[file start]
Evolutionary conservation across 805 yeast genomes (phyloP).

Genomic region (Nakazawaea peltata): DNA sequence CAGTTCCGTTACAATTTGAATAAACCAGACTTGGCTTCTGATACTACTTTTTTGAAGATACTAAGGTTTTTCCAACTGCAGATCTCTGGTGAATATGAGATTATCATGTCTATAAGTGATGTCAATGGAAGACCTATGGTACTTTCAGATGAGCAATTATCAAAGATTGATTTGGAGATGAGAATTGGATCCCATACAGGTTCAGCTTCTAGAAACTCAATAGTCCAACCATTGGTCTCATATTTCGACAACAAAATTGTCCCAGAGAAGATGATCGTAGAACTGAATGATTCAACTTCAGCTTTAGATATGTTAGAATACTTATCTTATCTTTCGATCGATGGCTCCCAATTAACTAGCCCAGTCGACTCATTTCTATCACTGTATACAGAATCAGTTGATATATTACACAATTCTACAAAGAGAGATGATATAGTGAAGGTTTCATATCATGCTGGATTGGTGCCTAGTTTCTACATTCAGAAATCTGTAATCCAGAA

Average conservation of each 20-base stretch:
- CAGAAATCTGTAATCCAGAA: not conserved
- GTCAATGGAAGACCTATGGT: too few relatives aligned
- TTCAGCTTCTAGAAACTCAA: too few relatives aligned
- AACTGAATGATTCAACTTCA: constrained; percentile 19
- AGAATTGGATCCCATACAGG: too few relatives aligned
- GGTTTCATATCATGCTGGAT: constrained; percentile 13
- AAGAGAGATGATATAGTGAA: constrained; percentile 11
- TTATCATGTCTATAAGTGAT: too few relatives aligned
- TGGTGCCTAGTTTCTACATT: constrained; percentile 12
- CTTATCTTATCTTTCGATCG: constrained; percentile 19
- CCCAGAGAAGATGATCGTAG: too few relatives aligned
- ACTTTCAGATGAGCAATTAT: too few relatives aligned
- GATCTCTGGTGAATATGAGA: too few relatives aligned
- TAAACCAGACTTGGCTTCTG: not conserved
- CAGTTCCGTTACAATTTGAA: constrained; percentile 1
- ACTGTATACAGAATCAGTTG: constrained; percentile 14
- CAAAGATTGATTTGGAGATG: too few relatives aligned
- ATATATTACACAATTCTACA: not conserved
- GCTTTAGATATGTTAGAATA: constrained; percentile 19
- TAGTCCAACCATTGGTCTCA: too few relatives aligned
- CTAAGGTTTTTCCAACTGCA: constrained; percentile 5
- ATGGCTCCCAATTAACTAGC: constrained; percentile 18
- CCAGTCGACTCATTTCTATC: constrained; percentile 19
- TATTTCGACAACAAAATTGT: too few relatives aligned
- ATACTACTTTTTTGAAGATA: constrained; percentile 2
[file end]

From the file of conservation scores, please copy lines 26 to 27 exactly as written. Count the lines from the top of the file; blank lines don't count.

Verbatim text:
- CCAGTCGACTCATTTCTATC: constrained; percentile 19
- TATTTCGACAACAAAATTGT: too few relatives aligned